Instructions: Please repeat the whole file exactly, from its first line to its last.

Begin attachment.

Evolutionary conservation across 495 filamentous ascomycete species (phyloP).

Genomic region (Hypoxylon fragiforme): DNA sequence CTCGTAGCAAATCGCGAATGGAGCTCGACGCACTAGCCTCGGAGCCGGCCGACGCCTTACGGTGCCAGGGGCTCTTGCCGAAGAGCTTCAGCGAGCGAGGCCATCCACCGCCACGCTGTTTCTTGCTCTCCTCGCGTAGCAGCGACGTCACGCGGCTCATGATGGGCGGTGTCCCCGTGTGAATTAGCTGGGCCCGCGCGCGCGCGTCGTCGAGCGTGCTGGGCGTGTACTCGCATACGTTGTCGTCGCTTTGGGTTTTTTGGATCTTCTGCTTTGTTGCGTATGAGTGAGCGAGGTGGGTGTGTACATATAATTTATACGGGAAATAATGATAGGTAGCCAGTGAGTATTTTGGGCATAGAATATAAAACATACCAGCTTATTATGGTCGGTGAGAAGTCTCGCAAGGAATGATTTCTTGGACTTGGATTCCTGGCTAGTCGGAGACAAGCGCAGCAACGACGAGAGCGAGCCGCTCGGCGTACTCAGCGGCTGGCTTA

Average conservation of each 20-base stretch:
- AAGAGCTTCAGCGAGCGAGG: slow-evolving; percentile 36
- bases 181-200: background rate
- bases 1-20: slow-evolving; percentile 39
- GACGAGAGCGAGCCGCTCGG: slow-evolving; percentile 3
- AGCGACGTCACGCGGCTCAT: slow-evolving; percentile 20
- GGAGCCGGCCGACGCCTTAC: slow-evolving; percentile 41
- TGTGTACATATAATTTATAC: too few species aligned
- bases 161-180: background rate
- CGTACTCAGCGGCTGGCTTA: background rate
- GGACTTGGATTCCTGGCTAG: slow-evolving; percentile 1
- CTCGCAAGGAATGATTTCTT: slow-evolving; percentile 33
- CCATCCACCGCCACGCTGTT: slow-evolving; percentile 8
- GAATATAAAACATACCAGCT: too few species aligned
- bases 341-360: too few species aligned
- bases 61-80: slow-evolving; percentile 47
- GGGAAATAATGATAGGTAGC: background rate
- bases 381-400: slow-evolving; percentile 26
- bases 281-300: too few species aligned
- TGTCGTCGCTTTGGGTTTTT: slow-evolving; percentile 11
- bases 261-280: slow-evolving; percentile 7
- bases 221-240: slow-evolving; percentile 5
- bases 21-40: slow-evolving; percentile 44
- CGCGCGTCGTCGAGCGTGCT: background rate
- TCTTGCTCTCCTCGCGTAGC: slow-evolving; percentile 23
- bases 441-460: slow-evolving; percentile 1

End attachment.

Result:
Evolutionary conservation across 495 filamentous ascomycete species (phyloP).

Genomic region (Hypoxylon fragiforme): DNA sequence CTCGTAGCAAATCGCGAATGGAGCTCGACGCACTAGCCTCGGAGCCGGCCGACGCCTTACGGTGCCAGGGGCTCTTGCCGAAGAGCTTCAGCGAGCGAGGCCATCCACCGCCACGCTGTTTCTTGCTCTCCTCGCGTAGCAGCGACGTCACGCGGCTCATGATGGGCGGTGTCCCCGTGTGAATTAGCTGGGCCCGCGCGCGCGCGTCGTCGAGCGTGCTGGGCGTGTACTCGCATACGTTGTCGTCGCTTTGGGTTTTTTGGATCTTCTGCTTTGTTGCGTATGAGTGAGCGAGGTGGGTGTGTACATATAATTTATACGGGAAATAATGATAGGTAGCCAGTGAGTATTTTGGGCATAGAATATAAAACATACCAGCTTATTATGGTCGGTGAGAAGTCTCGCAAGGAATGATTTCTTGGACTTGGATTCCTGGCTAGTCGGAGACAAGCGCAGCAACGACGAGAGCGAGCCGCTCGGCGTACTCAGCGGCTGGCTTA

Average conservation of each 20-base stretch:
- AAGAGCTTCAGCGAGCGAGG: slow-evolving; percentile 36
- bases 181-200: background rate
- bases 1-20: slow-evolving; percentile 39
- GACGAGAGCGAGCCGCTCGG: slow-evolving; percentile 3
- AGCGACGTCACGCGGCTCAT: slow-evolving; percentile 20
- GGAGCCGGCCGACGCCTTAC: slow-evolving; percentile 41
- TGTGTACATATAATTTATAC: too few species aligned
- bases 161-180: background rate
- CGTACTCAGCGGCTGGCTTA: background rate
- GGACTTGGATTCCTGGCTAG: slow-evolving; percentile 1
- CTCGCAAGGAATGATTTCTT: slow-evolving; percentile 33
- CCATCCACCGCCACGCTGTT: slow-evolving; percentile 8
- GAATATAAAACATACCAGCT: too few species aligned
- bases 341-360: too few species aligned
- bases 61-80: slow-evolving; percentile 47
- GGGAAATAATGATAGGTAGC: background rate
- bases 381-400: slow-evolving; percentile 26
- bases 281-300: too few species aligned
- TGTCGTCGCTTTGGGTTTTT: slow-evolving; percentile 11
- bases 261-280: slow-evolving; percentile 7
- bases 221-240: slow-evolving; percentile 5
- bases 21-40: slow-evolving; percentile 44
- CGCGCGTCGTCGAGCGTGCT: background rate
- TCTTGCTCTCCTCGCGTAGC: slow-evolving; percentile 23
- bases 441-460: slow-evolving; percentile 1